- The Washington Times - Friday, August 10, 2001

At a meeting this week with the Advisory Neighborhood Commissioners' Assembly, Superintendent Paul L. Vance placed blame for the D.C. school system's problems on instability of its employees.
Mr. Vance cited the example of several high schools that have had a different principal in each of the past three years. "We've embarked on an ambitious course this year of getting the right principals in the right schools in the right communities," Mr. Vance vowed.
If playing musical chairs with principals is a core problem then what of playing musical chairs with superintendents, administrators and board members? Just about the only thing you can count on in the District's undependable school system is a change in the cast of characters leading yet another "reform" charge.
Inevitably, with each new group comes a rehashed "strategic plan" promising sweeping changes in administration, facilities, curriculum and training to improve the academic performance of students. Few take into account that far too many of the District's students are in need of much more than reading, 'riting and 'rthmetic.
"I've worked with five superintendents and each one of them had a strategic plan and none of them worked," said the Rev. Ruth Godwin, a longtime community activist and educator from Ward 5 after Tuesday evening's gathering at the Logan School on Capitol Hill.
Many of these plans didn't work because many of the new people fail to include many of the old people like "Mother Godwin" who have been around and could tell them a thing or two if they'd only listen.
So like his predecessors, Mr. Vance, the latest in a long line of D.C. superintendents, accompanied by Steven G. Selznow, the latest chief of staff, and Mary Gill, the latest chief academic officer, are hip-hopping around town shopping their newest, nebulous "Business Plan for Strategic Reform."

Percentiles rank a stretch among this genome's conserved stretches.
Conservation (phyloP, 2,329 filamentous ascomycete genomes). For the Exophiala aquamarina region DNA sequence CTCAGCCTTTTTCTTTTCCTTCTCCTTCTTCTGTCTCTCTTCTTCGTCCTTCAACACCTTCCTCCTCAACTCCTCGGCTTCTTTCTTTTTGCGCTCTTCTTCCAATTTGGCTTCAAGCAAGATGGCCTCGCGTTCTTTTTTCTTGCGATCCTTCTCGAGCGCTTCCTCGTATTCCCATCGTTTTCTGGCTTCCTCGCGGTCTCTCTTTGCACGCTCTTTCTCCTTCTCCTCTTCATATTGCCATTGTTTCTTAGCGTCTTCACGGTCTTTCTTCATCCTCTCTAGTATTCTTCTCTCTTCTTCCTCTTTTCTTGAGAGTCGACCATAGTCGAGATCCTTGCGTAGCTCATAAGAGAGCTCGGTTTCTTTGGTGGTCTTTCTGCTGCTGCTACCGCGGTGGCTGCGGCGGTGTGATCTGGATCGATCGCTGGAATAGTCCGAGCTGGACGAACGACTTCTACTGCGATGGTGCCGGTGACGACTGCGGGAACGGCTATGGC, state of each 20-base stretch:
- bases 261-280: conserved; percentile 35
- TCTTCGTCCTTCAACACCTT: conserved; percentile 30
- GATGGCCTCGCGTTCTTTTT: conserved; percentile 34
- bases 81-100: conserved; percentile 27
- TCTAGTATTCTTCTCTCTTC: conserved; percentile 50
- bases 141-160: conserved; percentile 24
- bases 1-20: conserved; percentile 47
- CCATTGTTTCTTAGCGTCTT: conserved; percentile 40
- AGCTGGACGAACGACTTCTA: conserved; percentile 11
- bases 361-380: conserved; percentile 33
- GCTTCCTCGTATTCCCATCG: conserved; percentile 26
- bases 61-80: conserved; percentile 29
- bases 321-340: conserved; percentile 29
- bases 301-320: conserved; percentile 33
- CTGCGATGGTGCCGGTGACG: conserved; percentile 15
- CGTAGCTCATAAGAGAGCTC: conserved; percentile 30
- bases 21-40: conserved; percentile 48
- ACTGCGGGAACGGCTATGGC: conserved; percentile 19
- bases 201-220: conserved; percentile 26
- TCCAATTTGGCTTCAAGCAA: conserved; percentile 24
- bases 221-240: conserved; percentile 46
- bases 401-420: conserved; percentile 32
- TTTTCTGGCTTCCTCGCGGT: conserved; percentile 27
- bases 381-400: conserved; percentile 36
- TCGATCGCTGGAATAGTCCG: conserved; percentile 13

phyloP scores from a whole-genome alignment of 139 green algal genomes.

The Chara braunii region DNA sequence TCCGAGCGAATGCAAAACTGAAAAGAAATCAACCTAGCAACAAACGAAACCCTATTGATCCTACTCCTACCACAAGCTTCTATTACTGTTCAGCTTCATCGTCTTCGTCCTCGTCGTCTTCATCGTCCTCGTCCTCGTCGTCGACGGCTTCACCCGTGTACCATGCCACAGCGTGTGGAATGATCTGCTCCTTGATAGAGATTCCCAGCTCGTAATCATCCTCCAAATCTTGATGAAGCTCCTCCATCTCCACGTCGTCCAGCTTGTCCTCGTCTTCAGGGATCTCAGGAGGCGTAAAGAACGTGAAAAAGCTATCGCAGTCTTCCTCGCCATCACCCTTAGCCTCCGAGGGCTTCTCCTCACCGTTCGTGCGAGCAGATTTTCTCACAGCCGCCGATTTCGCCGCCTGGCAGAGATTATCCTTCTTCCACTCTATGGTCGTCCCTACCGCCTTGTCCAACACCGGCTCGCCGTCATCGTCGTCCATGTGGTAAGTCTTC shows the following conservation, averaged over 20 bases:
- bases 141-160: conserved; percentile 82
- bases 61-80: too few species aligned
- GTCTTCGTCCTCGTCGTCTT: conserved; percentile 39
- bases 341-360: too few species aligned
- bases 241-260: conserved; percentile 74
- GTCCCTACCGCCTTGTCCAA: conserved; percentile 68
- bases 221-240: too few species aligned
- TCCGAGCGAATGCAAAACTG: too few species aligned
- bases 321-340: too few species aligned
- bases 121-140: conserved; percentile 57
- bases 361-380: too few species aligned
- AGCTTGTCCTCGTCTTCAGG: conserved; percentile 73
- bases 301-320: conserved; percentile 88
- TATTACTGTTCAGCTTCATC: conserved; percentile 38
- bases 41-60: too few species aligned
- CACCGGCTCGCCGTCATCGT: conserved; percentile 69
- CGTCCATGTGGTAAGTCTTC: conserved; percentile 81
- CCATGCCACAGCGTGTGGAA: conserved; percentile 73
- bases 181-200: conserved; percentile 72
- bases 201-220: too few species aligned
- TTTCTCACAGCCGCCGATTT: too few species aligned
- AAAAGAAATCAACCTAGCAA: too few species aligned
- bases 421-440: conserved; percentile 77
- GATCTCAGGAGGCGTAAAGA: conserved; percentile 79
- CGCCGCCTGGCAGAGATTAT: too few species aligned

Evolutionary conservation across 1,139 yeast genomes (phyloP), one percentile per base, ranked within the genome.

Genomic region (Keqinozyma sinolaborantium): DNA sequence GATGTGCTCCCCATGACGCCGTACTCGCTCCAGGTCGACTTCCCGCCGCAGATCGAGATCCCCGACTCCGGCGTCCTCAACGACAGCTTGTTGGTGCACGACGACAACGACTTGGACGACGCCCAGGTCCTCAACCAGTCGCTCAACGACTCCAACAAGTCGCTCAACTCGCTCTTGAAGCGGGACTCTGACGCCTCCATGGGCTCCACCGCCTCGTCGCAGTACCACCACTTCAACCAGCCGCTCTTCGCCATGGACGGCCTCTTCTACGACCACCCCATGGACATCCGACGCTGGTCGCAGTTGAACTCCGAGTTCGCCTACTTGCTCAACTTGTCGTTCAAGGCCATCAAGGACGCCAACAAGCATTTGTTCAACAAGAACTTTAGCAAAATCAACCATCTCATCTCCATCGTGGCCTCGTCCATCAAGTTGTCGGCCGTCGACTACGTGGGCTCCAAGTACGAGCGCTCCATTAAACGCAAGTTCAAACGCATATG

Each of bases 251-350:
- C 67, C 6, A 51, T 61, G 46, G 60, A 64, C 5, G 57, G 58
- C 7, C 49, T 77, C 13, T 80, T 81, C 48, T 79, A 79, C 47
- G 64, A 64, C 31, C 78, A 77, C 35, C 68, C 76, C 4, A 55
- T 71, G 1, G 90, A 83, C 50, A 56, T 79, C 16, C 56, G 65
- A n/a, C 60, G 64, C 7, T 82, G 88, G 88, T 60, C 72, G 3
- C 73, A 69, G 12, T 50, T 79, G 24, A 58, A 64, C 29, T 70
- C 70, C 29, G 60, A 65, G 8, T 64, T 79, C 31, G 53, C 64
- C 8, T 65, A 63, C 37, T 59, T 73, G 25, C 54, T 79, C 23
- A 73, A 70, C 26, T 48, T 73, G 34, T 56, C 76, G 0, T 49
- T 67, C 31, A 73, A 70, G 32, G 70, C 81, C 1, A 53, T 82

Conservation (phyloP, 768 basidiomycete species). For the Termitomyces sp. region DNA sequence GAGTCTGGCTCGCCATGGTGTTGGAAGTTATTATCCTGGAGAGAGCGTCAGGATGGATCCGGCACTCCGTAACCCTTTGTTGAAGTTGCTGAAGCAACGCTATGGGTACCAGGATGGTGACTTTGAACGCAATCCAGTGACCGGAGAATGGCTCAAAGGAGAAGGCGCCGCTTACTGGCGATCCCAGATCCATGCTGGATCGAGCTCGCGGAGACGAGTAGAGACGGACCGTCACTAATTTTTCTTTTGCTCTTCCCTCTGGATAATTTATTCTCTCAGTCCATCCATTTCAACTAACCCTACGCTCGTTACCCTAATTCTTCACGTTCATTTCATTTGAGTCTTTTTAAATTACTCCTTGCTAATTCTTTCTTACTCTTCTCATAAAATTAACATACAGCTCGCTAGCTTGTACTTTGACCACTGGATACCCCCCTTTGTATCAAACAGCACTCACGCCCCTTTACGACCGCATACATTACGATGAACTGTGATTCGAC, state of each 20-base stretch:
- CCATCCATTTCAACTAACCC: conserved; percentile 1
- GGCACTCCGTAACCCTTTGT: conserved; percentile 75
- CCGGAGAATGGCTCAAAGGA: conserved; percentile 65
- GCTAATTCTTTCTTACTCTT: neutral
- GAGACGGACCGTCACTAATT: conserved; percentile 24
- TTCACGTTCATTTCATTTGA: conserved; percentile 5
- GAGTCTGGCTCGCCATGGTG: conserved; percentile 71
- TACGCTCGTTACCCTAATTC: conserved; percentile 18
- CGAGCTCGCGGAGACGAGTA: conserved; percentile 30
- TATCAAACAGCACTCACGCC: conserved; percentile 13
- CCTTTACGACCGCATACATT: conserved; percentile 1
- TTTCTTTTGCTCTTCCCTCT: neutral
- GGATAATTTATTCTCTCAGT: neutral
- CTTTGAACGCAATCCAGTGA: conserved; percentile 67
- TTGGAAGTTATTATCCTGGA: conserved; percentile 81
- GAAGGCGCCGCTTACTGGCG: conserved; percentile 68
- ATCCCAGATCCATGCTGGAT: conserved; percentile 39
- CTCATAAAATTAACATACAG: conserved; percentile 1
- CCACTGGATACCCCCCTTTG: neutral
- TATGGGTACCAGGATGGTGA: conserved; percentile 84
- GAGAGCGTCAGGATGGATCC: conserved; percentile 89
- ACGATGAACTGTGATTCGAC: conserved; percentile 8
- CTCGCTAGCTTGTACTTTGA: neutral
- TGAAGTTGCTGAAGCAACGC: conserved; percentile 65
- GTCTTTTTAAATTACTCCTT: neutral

The trio's reception at Logan School this week was a far cry from the testy crowd they encountered at the Board of Education's town hall meeting at the University of the District of Columbia the week before. By all accounts, the board's meeting the preceding evening at Ballou High School bordered on a public brawl.
The board pathetically attempted crowd control at UDC by initially accepting only written questions read to Mr. Vance by a school secretary. It took community activist Lawrence Guyot to stand and shame the members of the newly designed hybrid board into opening the microphone to anxious and angry parents.
Parents were hardly interested in the "business plan"; few asked questions about the hastily pulled together five-page draft summary that is loaded with bureaucratic buzzwords and little that's substantive or new. It is such a disservice to parents to present them with yet another highfalutin consultant's study loaded with hocus-pocus.
If you've seen one of these so-called strategic plans, you've seen them all. From the D.C. financial control board to the Board of Trustees to all manner of public interest groups like the Federal City Council (which paid for the latest study), D.C. Agenda, D.C. Appleseed and D.C. COPE, the strategic-plan promises are never in the pudding.